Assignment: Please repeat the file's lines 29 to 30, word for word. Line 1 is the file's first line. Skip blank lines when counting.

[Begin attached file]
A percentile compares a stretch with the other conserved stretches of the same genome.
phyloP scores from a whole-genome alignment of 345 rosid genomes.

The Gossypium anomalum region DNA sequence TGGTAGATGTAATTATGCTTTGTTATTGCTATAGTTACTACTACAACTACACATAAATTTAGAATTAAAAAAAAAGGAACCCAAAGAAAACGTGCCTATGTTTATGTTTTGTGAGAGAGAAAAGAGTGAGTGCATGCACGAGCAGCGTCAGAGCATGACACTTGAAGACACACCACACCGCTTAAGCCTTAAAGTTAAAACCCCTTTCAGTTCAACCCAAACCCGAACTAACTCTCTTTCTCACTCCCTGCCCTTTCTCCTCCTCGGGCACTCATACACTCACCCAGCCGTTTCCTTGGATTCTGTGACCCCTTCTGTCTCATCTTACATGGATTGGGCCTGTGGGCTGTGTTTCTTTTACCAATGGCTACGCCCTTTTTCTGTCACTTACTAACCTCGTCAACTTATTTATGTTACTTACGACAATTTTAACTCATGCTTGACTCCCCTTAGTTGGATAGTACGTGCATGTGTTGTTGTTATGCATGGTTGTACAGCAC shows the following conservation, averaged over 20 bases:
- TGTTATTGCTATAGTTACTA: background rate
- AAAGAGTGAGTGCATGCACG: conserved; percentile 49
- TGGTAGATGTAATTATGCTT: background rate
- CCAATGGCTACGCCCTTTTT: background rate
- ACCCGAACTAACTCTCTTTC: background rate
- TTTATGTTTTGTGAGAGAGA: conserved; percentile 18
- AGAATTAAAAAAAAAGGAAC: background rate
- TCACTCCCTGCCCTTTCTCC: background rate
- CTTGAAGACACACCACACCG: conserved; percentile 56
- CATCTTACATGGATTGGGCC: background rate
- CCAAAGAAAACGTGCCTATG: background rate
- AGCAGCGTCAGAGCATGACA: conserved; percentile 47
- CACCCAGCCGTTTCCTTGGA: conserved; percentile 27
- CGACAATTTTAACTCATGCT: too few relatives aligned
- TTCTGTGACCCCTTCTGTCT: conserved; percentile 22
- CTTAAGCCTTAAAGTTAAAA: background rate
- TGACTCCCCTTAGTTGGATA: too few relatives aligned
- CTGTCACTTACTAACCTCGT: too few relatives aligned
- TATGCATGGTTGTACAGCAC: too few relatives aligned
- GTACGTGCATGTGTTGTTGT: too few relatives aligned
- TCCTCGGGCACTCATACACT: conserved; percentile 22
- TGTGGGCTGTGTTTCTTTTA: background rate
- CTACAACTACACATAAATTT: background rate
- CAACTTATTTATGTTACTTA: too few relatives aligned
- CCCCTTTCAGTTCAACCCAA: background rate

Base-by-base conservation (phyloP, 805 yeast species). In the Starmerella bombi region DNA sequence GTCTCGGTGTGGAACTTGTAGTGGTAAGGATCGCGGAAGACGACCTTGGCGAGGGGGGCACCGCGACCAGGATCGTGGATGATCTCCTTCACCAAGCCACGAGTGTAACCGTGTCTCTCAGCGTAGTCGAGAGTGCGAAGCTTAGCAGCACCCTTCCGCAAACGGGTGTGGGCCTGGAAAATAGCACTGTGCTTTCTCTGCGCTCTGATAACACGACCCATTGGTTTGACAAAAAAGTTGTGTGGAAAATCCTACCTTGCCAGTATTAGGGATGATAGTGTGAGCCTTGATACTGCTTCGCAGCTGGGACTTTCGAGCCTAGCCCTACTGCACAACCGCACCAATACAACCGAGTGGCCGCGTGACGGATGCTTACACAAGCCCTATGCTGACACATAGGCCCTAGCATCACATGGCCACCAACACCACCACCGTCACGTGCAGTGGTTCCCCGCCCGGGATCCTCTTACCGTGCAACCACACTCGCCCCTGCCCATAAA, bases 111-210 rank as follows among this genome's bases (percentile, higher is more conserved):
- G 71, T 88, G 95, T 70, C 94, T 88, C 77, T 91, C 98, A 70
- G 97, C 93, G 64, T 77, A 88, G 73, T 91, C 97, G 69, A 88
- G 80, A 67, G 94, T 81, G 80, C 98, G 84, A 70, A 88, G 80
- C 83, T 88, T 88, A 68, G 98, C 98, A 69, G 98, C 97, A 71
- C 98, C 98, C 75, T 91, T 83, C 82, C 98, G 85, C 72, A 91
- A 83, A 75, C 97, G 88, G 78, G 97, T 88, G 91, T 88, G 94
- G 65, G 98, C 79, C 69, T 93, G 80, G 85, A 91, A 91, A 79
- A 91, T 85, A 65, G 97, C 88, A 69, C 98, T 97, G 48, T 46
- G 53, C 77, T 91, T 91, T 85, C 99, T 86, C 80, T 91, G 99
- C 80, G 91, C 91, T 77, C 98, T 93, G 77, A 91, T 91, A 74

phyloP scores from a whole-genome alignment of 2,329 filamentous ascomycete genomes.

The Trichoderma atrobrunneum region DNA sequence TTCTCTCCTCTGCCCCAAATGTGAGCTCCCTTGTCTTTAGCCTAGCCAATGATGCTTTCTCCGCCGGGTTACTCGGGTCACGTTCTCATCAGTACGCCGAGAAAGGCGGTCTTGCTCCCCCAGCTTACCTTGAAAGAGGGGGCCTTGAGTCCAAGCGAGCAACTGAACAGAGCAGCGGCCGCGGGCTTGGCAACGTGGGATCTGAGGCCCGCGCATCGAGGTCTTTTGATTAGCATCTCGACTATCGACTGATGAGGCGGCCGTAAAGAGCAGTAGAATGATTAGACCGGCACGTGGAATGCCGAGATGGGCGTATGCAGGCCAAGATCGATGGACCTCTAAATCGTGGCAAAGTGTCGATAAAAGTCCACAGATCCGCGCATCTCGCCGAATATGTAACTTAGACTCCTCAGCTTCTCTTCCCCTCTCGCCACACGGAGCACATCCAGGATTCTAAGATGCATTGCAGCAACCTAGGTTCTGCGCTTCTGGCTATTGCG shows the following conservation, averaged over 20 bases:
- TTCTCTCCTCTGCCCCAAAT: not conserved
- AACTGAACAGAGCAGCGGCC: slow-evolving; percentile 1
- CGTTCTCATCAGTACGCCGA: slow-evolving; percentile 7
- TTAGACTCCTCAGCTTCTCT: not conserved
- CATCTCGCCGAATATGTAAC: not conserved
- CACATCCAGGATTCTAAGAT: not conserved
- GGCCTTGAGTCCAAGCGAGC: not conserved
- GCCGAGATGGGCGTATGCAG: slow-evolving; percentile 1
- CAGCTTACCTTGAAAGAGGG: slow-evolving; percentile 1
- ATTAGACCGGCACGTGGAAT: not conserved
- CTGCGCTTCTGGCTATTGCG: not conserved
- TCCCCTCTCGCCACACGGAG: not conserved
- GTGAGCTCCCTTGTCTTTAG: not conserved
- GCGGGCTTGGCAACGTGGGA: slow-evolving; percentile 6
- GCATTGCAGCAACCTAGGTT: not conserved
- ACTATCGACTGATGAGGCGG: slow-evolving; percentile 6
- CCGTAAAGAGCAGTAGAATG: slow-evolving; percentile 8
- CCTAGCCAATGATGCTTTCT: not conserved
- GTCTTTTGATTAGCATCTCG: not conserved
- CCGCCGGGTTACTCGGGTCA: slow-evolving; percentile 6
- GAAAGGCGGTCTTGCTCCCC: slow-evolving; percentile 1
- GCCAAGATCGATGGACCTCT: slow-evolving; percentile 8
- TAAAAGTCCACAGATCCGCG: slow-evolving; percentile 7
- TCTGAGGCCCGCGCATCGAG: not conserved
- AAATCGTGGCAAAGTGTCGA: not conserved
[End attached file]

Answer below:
Base-by-base conservation (phyloP, 805 yeast species). In the Starmerella bombi region DNA sequence GTCTCGGTGTGGAACTTGTAGTGGTAAGGATCGCGGAAGACGACCTTGGCGAGGGGGGCACCGCGACCAGGATCGTGGATGATCTCCTTCACCAAGCCACGAGTGTAACCGTGTCTCTCAGCGTAGTCGAGAGTGCGAAGCTTAGCAGCACCCTTCCGCAAACGGGTGTGGGCCTGGAAAATAGCACTGTGCTTTCTCTGCGCTCTGATAACACGACCCATTGGTTTGACAAAAAAGTTGTGTGGAAAATCCTACCTTGCCAGTATTAGGGATGATAGTGTGAGCCTTGATACTGCTTCGCAGCTGGGACTTTCGAGCCTAGCCCTACTGCACAACCGCACCAATACAACCGAGTGGCCGCGTGACGGATGCTTACACAAGCCCTATGCTGACACATAGGCCCTAGCATCACATGGCCACCAACACCACCACCGTCACGTGCAGTGGTTCCCCGCCCGGGATCCTCTTACCGTGCAACCACACTCGCCCCTGCCCATAAA, bases 111-210 rank as follows among this genome's bases (percentile, higher is more conserved):
- G 71, T 88, G 95, T 70, C 94, T 88, C 77, T 91, C 98, A 70